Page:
105 Dargan Avenue
City Directories and History: Sunnyside is an unusual example of a blend of the Gothic Revival and Greek Revival styles of architecture. Historically the house has been associated with several locally prominent individuals, who have made substantial contributions to their community. Built in 1851 by Robert Gillam, Sunnyside is a one-and-one-half story house with flush board siding covering the front façade and weatherboard siding covering the remainder of the house. It is basically Gothic Revival in style, featuring a gabled roof and dormers with scalloped bargeboard. Greek Revival elements include the portico covering the front façade and the heavy proportions of the interior details. There are two compound interior chimneys located on each front gable end of the house and one large interior chimney located in the central rear section of the house. Sunnyside was originally built with a T-shaped floor plan. In 1906, Harry L. Watson, editor and publisher of Greenwood’s newspaper, purchased the house. At this time Watson also was Chairman of the Board of Greenwood Public Schools, a Trustee of Furman University, President of the South Carolina Press Association, and the President of Greenwood’s National Loan and Exchange Bank. Tradition states that Sunnyside was named for and modeled after the home of Washington Irving in Tarrytown, New York. Listed in the National Register November 14, 1978.
(Courtesy of South Carolina Department of Archives and History)
Further information: Sunnyside is an unusual example of a blend of the Gothic Revival and Greek Revival styles of architecture. Historically, the house has been associated with several locally prominent individuals, who have made substantial contributions to their community. Circa 1851, Sunnyside was built in the village of Greenwood by Robert Caldwell Gillam (1820- 1897). Robert Gillam, a native of Abbeville District, was a prosperous farmer. Tradition indicates that Gillam borrowed both the name Sunnyside and the Gothic Revival style of the house from Sunnyside (NHL), the Hudson River Valley home of author Washington Irving. Immediately after the close of the Civil War, Robert Gillam lost Sunnyside because of financial difficulties. In 1867 the house was sold for debt at the Abbeville County Court House. At that time Sunnyside was bought by Robert Gillam’s son-in-law, Augustus Milton Aiken. Augustus Aiken (1834-1906) was a native of Winnsboro, South Carolina, and a farmer. During the Civil War, Augustus Aiken served in the Confederate States Army in Company C of the 7th South Carolina Regiment. At the end of the Civil War he returned to South Carolina and in 1866 he married Mary Ann Gillam, daughter of Robert Gillam. Aiken lived at Sunnyside from 1867 until his wife’s death in 1877. The property subsequently passed through several owners before it was purchased in 1906 by Harry Legare Watson. Harry L. Watson (1876-1956) was editor and publisher of Greenwood’s newspaper from 1900 to 1956. During this period he also served as Chairman of the Board of Greenwood Public Schools, a Trustee of Furman University, President of the South Carolina Press Association, and the President of Greenwood’s National Loan and Exchange Bank. Harry L. Watson was also a prominent local historian, having compiled and published much information on the local history of Piedmont South Carolina. Following Watson’s death in 1956, Sunnyside passed to his daughters Louise Montague Watson and Margaret Josephine Watson. Margaret Josephine Watson is a prominent newspaper woman and writer in South Carolina, having authored Greenwood County Sketches-Old Roads and Early Families.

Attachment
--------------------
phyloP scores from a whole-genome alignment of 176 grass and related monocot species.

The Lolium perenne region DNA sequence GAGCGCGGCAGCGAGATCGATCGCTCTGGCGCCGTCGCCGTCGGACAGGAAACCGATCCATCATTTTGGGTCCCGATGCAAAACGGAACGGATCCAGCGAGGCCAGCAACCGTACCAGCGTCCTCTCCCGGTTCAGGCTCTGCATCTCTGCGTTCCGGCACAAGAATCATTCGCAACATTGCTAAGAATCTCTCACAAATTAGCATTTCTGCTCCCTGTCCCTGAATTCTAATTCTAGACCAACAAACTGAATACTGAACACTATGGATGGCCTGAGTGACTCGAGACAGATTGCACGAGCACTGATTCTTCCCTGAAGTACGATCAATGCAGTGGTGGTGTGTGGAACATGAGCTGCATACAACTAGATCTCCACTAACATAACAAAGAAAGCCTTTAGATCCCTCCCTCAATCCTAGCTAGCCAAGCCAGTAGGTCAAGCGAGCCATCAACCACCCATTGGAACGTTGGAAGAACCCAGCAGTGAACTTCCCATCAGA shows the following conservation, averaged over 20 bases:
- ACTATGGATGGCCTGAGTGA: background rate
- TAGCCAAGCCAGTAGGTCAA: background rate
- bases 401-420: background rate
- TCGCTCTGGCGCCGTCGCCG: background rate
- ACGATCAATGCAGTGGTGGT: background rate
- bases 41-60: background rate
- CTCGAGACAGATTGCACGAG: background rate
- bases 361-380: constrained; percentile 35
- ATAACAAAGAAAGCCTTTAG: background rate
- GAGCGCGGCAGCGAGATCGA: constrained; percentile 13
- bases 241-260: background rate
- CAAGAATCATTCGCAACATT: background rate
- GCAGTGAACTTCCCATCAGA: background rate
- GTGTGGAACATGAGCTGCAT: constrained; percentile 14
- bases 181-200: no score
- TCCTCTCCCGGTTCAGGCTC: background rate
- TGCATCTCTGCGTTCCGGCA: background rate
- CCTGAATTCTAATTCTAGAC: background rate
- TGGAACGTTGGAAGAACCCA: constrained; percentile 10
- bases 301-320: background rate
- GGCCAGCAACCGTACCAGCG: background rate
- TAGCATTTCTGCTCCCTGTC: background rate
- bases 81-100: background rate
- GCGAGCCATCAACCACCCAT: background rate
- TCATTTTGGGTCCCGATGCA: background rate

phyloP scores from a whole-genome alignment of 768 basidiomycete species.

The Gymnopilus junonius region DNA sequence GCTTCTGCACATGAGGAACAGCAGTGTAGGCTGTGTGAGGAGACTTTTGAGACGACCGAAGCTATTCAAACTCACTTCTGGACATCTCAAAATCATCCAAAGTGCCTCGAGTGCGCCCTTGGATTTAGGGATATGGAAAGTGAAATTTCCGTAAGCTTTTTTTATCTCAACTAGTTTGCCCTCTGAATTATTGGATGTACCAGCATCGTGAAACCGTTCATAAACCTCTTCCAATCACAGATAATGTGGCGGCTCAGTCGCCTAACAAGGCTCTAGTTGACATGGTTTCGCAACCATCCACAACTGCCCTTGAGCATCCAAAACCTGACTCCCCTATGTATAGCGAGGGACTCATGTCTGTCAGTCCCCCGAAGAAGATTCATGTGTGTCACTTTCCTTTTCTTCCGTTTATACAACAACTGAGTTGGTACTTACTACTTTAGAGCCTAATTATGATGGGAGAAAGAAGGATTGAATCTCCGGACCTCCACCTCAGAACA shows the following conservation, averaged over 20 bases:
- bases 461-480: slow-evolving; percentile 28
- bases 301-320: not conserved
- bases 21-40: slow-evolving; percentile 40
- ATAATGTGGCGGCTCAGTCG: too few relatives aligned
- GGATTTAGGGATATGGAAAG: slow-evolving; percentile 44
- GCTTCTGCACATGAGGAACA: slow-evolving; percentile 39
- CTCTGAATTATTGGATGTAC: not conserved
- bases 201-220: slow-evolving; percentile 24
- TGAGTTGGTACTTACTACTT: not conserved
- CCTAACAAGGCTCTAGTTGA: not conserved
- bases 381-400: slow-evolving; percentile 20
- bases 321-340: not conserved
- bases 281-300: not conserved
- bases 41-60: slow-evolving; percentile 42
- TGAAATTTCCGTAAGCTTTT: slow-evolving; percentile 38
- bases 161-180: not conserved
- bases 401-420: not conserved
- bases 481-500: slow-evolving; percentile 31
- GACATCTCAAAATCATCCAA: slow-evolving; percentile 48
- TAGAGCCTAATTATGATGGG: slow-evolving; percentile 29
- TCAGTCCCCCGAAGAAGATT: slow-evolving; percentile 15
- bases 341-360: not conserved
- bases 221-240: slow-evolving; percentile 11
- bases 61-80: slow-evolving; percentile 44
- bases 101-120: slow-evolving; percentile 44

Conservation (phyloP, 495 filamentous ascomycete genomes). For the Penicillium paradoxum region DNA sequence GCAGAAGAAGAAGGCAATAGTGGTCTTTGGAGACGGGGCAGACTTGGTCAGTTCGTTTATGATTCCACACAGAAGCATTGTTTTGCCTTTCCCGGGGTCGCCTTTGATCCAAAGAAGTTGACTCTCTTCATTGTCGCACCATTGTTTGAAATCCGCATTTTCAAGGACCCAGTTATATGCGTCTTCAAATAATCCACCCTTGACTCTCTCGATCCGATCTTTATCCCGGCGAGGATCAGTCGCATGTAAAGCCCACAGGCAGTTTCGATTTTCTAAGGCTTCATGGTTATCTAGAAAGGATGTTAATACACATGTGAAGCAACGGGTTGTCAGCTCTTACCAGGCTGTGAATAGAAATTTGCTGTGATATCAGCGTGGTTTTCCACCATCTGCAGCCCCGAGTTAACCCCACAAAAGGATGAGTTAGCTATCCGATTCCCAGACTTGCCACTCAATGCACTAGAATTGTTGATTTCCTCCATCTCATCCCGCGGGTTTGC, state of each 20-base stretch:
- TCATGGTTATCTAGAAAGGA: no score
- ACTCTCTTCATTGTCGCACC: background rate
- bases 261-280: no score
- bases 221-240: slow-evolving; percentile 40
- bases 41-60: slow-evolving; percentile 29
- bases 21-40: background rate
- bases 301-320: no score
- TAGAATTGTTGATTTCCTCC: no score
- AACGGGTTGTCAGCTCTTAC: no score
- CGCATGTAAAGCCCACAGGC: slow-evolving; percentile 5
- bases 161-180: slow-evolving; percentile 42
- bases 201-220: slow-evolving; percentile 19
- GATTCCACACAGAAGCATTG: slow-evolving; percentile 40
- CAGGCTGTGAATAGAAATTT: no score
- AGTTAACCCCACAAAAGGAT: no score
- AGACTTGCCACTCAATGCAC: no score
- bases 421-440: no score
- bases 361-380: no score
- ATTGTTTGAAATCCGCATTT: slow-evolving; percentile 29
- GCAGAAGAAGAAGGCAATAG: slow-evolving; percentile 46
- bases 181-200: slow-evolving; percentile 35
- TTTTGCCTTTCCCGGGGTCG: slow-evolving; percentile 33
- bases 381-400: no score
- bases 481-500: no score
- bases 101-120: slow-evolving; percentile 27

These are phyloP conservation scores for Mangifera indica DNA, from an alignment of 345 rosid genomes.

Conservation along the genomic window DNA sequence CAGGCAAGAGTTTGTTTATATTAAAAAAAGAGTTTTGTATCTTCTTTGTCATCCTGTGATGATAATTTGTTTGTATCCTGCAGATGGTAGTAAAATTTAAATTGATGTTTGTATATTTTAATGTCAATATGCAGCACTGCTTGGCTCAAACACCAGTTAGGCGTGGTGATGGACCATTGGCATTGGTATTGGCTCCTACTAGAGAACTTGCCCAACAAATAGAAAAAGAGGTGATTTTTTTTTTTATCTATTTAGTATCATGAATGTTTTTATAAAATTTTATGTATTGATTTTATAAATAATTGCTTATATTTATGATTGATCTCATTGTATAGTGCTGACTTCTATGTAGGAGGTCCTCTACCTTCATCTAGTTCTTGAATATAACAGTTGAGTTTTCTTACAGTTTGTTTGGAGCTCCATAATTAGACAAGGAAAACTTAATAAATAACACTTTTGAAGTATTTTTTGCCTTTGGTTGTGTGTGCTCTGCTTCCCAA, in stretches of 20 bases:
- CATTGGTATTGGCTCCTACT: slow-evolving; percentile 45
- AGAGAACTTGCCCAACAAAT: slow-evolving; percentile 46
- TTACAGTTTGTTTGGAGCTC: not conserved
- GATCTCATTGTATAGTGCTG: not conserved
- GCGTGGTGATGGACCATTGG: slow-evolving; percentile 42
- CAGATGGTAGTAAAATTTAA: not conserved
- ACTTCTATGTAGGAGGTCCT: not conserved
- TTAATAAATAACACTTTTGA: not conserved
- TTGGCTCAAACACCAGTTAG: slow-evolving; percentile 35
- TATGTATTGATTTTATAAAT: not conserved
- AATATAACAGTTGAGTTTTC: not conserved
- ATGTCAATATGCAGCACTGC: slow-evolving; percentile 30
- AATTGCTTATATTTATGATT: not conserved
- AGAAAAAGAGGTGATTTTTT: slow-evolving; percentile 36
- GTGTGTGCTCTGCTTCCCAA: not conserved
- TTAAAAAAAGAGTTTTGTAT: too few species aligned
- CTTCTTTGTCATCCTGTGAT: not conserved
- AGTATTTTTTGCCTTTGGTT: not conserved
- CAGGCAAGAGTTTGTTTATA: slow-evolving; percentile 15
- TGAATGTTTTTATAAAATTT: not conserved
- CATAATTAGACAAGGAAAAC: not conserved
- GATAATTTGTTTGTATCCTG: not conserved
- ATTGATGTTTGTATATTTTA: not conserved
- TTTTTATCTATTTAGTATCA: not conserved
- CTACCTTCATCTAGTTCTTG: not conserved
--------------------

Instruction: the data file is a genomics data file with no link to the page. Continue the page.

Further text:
In 1974 the Watson family sold Sunnyside to its present owners, Mr. and Mrs. William James Dean. The Deans are currently undertaking a restoration of the property. NR File Data / SC Dept. of Archives and History
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